Can technology eradicate drink driving? A recent carwow poll suggests just that, with UK drivers believing electronic devices will be the best way to cut drink driving and save lives.
In the poll of 2000 people, carwow found that one in five believe drink driving can be effectively policed through the introduction of in-car technology, and 38% agree anti-drink driving technology should be fitted to all cars.
But what exactly is anti-drink driving technology, how does it work and is it likely to be fitted into your next car. Read on to find out more.
One such system is an alcolock, which is like a breathalyzer that’s hooked up to your car’s ignition. Blowing into the device measures your blood alcohol level and if it’s over the limit – 35 micrograms per 100ml of breath in England, Wales and Northern Ireland, 22 micrograms in Scotland – your car simply won’t start.
According to the Government, drink-driving attitudes in the UK are hardening, but there is a problem of persistent drink drivers regularly reoffending. The Government is currently investigating whether alcolocks could be used as part of drink-drive its offender rehabilitation programmes aimed at changing the habits of these persistent offenders.
Similar technology has been thought up in the United States, where around 30 people are killed every day in drink-drive accidents. One system being considered uses sensors in the steering wheel or the engine-start button to analyse your blood alcohol level and prevents the car from starting if you’re over the limit.
In the carwow survey, respondents thought that Tesla was the most likely car maker to introduce anti-drink driving tech, but it is Volvo – inventor of the three-point seatbelt – that has committed to bringing it in soon.
It has a system where cameras and sensors monitor your actions and if you’re judged to be a danger, say you’re weaving all over the road with your eyes closed, the car can take the reins bringing you safely to a stop at the side of the road. You can expect this technology to be fitted to all Volvo’s cars from the early 2020s, along with a speed limiter restricting your Volvo to a top speed of 112mph.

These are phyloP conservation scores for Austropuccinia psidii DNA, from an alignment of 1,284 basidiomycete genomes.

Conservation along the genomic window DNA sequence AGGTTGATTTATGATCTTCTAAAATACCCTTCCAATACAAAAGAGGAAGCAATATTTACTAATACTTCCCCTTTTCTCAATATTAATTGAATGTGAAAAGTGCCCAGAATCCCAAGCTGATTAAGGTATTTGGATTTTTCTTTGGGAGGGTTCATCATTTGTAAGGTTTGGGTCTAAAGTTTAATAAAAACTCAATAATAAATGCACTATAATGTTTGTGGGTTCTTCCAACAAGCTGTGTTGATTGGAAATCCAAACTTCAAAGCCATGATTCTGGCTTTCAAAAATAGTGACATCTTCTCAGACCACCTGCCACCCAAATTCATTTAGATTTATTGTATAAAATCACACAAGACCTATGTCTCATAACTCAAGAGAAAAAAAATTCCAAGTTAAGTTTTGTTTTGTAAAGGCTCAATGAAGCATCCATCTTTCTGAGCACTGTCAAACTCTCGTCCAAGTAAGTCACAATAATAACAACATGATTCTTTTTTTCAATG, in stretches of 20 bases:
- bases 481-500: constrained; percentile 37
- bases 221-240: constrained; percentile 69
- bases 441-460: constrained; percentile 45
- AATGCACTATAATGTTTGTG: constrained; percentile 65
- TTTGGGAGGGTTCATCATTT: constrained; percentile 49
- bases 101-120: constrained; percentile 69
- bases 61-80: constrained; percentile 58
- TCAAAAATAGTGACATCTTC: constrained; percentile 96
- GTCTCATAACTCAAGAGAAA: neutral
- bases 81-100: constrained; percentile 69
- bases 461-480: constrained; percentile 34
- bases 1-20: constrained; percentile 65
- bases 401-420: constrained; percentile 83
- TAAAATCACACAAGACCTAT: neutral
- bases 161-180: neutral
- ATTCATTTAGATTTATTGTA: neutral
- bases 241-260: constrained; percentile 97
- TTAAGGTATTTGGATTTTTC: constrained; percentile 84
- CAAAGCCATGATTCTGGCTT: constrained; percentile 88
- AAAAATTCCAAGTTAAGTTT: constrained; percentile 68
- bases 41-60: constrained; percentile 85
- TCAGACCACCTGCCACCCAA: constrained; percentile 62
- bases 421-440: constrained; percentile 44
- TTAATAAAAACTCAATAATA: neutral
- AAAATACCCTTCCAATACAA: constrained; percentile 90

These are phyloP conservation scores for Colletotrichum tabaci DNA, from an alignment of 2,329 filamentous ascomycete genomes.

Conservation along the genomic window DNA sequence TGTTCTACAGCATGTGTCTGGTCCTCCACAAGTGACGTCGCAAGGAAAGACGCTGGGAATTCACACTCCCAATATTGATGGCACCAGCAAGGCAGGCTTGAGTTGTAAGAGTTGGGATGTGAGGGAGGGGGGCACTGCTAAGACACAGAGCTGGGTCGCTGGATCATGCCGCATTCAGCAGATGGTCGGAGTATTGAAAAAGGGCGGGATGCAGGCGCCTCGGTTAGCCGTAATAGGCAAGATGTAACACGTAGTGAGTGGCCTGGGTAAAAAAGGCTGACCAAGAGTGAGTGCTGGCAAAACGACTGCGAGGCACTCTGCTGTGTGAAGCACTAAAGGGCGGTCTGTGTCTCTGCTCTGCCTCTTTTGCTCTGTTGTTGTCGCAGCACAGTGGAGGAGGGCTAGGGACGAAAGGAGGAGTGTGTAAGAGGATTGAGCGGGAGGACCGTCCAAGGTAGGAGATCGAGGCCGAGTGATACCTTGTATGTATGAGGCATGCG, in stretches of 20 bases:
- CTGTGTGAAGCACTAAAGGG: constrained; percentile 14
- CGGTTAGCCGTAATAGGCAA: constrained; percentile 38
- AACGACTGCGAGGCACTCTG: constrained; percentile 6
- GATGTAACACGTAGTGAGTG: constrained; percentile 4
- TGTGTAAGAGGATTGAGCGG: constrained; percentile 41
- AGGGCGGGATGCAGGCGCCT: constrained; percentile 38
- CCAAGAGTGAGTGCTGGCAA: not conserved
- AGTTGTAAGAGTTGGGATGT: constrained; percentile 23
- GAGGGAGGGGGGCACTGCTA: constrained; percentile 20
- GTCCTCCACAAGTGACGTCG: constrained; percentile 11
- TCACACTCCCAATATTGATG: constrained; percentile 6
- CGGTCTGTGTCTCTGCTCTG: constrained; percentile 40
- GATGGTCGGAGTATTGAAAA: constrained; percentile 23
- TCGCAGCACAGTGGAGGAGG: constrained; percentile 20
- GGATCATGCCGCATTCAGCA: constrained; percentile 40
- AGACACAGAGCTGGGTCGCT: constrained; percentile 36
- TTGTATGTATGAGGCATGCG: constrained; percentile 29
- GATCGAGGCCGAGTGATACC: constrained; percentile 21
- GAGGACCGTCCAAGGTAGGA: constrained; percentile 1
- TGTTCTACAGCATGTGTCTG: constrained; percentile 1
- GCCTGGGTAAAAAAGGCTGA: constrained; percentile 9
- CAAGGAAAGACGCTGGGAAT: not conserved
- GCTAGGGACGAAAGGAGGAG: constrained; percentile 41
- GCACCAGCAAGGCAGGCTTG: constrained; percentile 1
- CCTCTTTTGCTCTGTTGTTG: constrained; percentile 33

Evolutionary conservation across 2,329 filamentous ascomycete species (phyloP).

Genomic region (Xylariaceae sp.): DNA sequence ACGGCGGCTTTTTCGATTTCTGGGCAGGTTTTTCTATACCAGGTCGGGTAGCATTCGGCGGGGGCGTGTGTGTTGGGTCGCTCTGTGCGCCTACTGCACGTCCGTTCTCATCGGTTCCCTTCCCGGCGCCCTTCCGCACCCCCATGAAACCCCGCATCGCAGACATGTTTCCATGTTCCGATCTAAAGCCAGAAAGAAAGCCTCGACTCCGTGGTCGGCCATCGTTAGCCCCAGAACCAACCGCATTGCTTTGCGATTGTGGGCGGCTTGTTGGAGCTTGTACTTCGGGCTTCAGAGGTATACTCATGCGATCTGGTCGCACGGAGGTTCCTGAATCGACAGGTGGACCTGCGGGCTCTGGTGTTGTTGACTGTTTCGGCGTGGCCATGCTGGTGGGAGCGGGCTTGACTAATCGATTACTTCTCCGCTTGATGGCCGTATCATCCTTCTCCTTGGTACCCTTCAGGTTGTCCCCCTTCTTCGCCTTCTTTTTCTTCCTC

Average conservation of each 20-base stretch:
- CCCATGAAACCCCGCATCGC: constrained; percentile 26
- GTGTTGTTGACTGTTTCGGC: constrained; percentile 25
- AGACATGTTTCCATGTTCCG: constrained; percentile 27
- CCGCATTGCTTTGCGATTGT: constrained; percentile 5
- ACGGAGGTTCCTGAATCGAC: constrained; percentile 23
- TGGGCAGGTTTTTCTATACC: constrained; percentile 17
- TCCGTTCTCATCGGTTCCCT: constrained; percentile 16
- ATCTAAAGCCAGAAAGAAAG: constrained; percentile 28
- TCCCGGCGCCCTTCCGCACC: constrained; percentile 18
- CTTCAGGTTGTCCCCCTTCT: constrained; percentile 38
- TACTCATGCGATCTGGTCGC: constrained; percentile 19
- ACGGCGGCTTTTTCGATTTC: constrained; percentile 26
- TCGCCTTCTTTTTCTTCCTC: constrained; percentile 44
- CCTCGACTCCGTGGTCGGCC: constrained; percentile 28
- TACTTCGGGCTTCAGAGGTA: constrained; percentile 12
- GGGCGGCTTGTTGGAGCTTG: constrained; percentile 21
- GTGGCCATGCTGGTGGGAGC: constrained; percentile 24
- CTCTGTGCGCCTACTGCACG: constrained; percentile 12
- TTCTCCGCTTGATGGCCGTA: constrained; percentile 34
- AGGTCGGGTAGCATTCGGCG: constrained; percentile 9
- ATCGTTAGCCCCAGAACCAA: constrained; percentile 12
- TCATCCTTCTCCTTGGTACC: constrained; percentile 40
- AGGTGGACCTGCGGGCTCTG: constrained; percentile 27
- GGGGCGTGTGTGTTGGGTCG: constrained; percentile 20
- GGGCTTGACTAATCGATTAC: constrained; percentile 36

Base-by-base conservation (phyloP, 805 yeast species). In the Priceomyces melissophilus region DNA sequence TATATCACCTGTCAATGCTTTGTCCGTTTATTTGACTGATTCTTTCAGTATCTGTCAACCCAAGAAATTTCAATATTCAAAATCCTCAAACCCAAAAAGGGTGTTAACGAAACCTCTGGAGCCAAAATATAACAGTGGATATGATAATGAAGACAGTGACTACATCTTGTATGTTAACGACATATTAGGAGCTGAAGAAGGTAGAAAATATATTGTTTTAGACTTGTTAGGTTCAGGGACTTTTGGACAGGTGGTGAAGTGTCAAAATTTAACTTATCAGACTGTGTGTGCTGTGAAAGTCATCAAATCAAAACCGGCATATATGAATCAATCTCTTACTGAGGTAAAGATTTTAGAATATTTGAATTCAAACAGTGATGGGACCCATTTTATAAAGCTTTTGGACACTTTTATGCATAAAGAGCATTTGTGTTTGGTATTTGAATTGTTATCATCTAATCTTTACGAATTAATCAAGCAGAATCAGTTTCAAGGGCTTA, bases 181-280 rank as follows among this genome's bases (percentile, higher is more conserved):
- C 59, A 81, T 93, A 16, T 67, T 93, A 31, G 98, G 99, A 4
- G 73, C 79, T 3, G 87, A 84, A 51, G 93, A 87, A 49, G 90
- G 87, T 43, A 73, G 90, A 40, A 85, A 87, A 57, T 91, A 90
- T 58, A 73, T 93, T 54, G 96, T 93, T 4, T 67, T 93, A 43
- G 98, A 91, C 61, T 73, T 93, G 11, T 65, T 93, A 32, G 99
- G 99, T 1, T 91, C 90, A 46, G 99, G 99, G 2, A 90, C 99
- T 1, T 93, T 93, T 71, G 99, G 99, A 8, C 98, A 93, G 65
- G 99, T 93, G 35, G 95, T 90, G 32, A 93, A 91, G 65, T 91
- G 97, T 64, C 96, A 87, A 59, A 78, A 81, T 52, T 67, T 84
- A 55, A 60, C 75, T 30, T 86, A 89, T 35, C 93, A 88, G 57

If this anti-drink driving tech sounds fancy, frustratingly, it isn’t – Nissan revealed tech like this in a concept car back in 2007.
It had an alcohol sensor built into the gear shift that could detect alcohol in your sweat. It also had odour sensors around that triggered a voice alert if alcohol was detected. Like the Volvo system, it also used a camera to s pick up behaviours that could indicate you’re drunk.
You can go even further back, though, to 2004 when the now-defunct Swedish carmaker Saab developed an alcohol-sensing key fob.
So technology’s not holding anti-driving measures back. Pressure has to come from lawmakers and consumers. But there may be an easier solution – autonomous driving tech.
Autonomous cars have been hailed as the solution to drink driving – just let the car take you home if you’re too drunk to drive yourself. In theory that sounds fine, but until cars are fully autonomous – which, being optimistic, is years and years away – humans will remain in control of a car.
And car makers, governments, insurers and not least the general public will want to be sure the drivers can’t abuse the semi-autonomous tech by being drunk or under the influence of drugs behind the wheel. So expect anti-drink driving measures to be introduced as more and more autonomous tech becomes available.
More of the carwow drink-driving survey results below:
Respondents selected which of the below statements they agree with:
There should be much bigger legal consequences of drink driving: 48%
There should be a zero-tolerance drink-drive limit of 10mg per 100ml of blood: 46%
All cars should be fitted with anti-drink driving technology as a legal requirement: 38%
All cars will likely have anti-drink driving technology installed before 2030: 30%
Drink driving can be effectively policed through in-car technology: 20%
I would be willing to spend more money on a car that had anti-drinking driving technology installed: 17%
Vehicle manufacturers have a responsibility to prevent drink driving: 15%
People would manage to ‘cheat’ anti drink driving technology, so it wouldn’t be widely effective: 15 %
It’s fine to drive after one or two drinks: 8%
I would get in the car with a driver who was under the influence of alcohol: 6%
Respondents were asked which of the following technology they think would be the most effective anti drink driving technology:
Compulsory breathalyser before unlocking ignition: 56%
Sensors to measure erratic driving/ steering patterns/ behaviour of the driver: 43%
Self-driving take-over when intoxication is detected: 31%
Cameras to focus on the driver’s eyes/ monitor pupil dilation: 30%
Physical movement sensors to detect if intervention is needed: 25%
Below are the top vehicle manufacturers respondents think will introduce anti drink driving technology to the public first: